U = [int(v.name.split('(')[1].split(',')[0]) for v, f in r]
           V = [int(v.name.split(')')[0].split(',')[1]) for v, f in r]
           cp = CutPool()
           for i in range(len(U)):
               G.add_edge(U[i], V[i], capacity=r[i][1])
           for (u, v) in F:
               if u not in U or v not in V:
                   continue
               val, (S, NS) = nx.minimum_cut(G, u, v)
               if val <= 0.99:
                   arcsInS = [(v, f) for i, (v, f) in enumerate(r)
                              if U[i] in S and V[i] in S]
                   if sum(f for v, f in arcsInS) >= (len(S)-1)+1e-4:
                       cut = xsum(1.0*v for v, fm in arcsInS) <= len(S)-1
                       cp.add(cut)
                       if len(cp.cuts) > 256:
                           for cut in cp.cuts:
                               model += cut
                           return
           for cut in cp.cuts:
               model += cut
           return


   inst = TSPData(argv[1])
   n, d = inst.n, inst.d

   model = Model()

   x = [[model.add_var(name='x({},{})'.format(i, j),
                       var_type=BINARY) for j in range(n)] for i in range(n)]
   y = [model.add_var(name='y({})'.format(i),
                      lb=0.0, ub=n) for i in range(n)]

   model.objective = xsum(d[i][j] * x[i][j] for j in range(n) for i in range(n))

   for i in range(n):
       model += xsum(x[j][i] for j in range(n) if j != i) == 1
       model += xsum(x[i][j] for j in range(n) if j != i) == 1
   for (i, j) in [(i, j) for (i, j) in
                  product(range(1, n), range(1, n)) if i != j]:
       model += y[i] - (n + 1) * x[i][j] >= y[j] - n

   F = []
   for i in range(n):
       (md, dp) = (0, -1)
       for j in [k for k in range(n) if k != i]:
           if d[i][j] > md:
               (md, dp) = (d[i][j], j)
       F.append((i, dp))

   m.cuts_generator = SubTourCutGenerator(F)
   model.optimize()

   arcs = [(i, j) for i in range(n) for j in range(n) if x[i][j].x >= 0.99]
   print('optimal route : {}'.format(arcs))

Lazy Constraints

Python-MIP also supports the use of cut generators to produce lazy constraints. Lazy constraints are dynamically generated, just as cutting planes, with the difference that lazy constraints are also applied to integer solutions. They should be used when the initial formulation is incomplete. In the case of our previous TSP example, this approach allow us to use in the initial formulation only the degree constraints and add all required sub-tour elimination constraints on demand. Auxiliary variables \(y\) would also not be necessary. The lazy constraints TSP example is exaclty as the cut generator callback example with the difference that, besides starting with a smaller formulation, we have to inform that the cut generator will be used to generate lazy constraints:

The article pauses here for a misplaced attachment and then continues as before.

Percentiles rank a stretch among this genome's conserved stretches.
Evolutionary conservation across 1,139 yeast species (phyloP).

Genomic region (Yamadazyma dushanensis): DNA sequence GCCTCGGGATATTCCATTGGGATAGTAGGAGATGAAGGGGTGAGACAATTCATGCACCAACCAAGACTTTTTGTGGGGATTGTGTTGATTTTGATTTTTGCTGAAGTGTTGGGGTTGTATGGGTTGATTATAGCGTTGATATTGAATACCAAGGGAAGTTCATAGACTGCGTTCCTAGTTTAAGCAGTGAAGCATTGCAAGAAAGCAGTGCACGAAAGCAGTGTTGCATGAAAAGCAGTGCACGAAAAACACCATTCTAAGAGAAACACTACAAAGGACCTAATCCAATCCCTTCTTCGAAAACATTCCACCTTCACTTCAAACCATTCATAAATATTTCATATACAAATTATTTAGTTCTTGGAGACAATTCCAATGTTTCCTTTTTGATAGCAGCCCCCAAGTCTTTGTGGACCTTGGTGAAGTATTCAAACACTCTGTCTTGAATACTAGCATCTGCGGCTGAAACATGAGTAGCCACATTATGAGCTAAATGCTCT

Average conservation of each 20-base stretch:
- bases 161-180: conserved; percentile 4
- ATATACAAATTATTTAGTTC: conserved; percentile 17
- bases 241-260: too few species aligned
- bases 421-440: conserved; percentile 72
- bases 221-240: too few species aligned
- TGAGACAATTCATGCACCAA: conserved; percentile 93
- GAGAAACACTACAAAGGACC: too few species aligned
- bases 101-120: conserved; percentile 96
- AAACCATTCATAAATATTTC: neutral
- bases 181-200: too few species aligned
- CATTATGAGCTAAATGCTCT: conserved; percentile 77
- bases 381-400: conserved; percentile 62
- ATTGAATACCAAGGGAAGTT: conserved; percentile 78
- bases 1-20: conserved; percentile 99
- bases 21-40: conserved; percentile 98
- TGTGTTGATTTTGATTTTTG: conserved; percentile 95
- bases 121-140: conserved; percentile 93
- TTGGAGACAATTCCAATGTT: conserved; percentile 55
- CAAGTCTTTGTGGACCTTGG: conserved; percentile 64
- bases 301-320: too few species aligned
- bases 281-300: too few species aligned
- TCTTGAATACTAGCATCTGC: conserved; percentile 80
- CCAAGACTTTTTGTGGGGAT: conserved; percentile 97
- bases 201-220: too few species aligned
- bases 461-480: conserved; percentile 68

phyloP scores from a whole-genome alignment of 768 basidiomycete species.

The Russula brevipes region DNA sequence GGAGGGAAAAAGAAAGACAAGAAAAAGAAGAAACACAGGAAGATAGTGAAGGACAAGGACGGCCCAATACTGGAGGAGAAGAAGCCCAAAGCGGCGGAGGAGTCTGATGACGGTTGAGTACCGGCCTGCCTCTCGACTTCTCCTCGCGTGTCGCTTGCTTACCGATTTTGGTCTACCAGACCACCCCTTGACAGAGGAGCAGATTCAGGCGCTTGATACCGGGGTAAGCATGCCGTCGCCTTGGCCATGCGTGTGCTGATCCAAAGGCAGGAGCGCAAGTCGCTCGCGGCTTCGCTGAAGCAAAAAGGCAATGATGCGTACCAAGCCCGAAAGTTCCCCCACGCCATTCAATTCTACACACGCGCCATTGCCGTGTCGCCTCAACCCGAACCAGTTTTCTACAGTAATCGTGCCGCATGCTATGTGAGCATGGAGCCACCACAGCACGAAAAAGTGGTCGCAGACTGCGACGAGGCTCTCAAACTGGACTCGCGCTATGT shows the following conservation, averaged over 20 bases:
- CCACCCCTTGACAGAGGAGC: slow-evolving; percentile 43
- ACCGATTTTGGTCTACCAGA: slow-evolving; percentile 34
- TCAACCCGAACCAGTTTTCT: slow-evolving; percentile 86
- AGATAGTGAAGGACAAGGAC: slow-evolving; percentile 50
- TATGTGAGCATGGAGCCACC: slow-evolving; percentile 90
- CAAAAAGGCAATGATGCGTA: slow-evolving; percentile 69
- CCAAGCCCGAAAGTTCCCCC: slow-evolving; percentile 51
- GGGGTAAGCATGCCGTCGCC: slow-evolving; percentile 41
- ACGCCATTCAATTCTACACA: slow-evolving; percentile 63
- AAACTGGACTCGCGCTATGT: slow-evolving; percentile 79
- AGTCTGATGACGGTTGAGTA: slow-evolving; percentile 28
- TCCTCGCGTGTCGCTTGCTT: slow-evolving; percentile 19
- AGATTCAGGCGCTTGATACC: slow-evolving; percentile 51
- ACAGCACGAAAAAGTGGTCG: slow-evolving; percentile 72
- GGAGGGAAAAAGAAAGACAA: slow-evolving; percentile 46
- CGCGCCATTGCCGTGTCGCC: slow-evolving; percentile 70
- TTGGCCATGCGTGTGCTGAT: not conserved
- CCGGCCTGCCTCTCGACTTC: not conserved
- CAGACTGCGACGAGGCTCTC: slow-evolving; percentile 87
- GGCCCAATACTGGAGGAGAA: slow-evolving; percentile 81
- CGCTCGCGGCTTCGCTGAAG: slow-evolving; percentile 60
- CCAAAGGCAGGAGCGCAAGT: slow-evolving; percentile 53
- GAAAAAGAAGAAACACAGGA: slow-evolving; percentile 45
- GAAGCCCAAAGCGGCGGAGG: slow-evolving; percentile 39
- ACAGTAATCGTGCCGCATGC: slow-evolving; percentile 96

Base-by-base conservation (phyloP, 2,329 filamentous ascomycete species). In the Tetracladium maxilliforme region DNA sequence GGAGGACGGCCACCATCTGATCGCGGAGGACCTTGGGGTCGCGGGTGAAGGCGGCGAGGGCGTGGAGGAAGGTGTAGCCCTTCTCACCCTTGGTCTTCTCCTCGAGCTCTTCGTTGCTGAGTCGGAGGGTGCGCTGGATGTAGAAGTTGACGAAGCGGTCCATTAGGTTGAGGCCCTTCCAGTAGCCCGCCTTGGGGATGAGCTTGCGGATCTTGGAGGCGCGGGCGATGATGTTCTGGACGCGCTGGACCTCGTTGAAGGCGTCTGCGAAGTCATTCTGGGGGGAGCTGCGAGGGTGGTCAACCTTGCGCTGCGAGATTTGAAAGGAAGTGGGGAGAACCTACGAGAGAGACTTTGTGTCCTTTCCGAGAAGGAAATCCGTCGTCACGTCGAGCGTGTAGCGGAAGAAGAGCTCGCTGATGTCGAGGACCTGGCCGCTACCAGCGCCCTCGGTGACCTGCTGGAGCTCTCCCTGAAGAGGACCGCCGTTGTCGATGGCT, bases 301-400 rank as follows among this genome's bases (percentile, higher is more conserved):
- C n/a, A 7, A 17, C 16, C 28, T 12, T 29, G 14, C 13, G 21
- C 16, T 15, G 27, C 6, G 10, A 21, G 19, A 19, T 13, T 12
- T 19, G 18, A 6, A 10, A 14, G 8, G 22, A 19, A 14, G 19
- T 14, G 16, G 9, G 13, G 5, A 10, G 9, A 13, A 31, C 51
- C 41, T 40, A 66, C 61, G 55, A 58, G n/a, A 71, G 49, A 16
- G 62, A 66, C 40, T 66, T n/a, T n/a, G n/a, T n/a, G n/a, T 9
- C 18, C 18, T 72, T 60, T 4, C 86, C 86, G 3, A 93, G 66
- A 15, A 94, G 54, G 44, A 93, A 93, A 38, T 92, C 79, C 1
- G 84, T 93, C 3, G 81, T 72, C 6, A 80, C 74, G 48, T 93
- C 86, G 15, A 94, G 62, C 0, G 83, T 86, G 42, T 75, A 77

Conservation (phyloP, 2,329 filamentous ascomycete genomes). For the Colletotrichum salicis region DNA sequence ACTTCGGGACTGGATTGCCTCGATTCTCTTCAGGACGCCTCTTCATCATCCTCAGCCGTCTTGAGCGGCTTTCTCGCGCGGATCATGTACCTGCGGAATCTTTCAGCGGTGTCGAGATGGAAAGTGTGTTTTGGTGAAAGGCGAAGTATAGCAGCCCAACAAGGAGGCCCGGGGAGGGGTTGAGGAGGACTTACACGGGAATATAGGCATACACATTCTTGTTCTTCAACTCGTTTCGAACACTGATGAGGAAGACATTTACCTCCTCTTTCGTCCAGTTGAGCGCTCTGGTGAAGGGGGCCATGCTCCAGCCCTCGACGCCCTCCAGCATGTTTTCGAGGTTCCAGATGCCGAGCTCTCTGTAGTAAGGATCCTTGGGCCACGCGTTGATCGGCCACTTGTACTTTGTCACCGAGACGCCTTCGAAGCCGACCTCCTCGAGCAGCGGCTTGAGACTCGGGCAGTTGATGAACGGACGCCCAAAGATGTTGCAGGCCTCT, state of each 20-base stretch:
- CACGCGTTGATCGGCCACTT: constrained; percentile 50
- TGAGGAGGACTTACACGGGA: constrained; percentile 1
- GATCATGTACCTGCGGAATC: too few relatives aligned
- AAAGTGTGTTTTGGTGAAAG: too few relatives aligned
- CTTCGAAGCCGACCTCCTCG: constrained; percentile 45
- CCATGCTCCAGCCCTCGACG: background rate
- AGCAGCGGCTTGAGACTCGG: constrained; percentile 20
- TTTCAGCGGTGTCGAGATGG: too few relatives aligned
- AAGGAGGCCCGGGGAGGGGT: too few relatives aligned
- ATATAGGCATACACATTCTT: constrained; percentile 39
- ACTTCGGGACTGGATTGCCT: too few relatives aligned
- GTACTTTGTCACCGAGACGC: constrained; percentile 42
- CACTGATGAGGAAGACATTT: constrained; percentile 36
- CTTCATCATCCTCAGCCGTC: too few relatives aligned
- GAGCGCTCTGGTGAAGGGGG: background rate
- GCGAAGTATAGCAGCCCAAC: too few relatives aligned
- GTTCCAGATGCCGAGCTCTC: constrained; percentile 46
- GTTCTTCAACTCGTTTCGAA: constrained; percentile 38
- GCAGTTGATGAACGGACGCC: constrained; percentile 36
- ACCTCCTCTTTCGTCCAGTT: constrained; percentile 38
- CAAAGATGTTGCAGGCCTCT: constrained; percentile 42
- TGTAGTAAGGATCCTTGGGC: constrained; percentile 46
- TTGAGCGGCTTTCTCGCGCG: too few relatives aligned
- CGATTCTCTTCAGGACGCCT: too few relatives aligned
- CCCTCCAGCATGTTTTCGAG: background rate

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   ...
   m.constrs_generator = SubTourCutGenerator(F)
   m.constrs_generator.lazy_constraints = True
   model.optimize()
   ...

Providing initial feasible solutions

The Branch-&-Cut algorithm usually executes faster with the availability of an integer feasible solution: an upper bound for the solution cost improves its ability of pruning branches in the search tree and this solution is also used in local search MIP heuristics. MIP solvers employ several heuristics for the automatically production of these solutions but they do not always succeed.

If you have some problem specific heuristic which can produce an initial feasible solution for your application then you can inform this solution to the MIP solver using the start model property. Let’s consider our TSP application (tsp-label). If the graph is complete, i.e. distances are available for each pair of cities, then any permutation \(\Pi=(\pi_1,\ldots,\pi_n)\) of the cities \(N\) can be used as an initial feasible solution. This solution has exactly \(|N|\) \(x\) variables equal to one indicating the selected arcs: \(((\pi_1,\pi_2), (\pi_2,\pi_3), \ldots, (\pi_{n-1},\pi_{n}), (\pi_{n},\pi_{1}))\). Even though this solution is obvious for the modeler, which knows that binary variables of this model refer to arcs in a TSP graph, this solution is not obvious for the MIP solver, which only sees variables and a constraint matrix. The following example enters an initial random permutation of cities as initial feasible solution for our TSP example, considering an instance with n cities, and a model model with references to variables stored in a matrix x[0,...,n-1][0,..,n-1]:

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from random import shuffle
S=[i for i in range(n)]
shuffle(S)
model.start = [(x[S[k-1]][S[k]], 1.0) for k in range(n)]

The previous example can be integrated in our TSP example (tsp-label) by inserting these lines before the model.optimize() call. Initial feasible solutions are informed in a list (line 4) of (var, value) pairs. Please note that only the original non-zero problem variables need to be informed, i.e., the solver will automatically compute the values of the auxiliary \(y\) variables which are used only to eliminate sub-tours.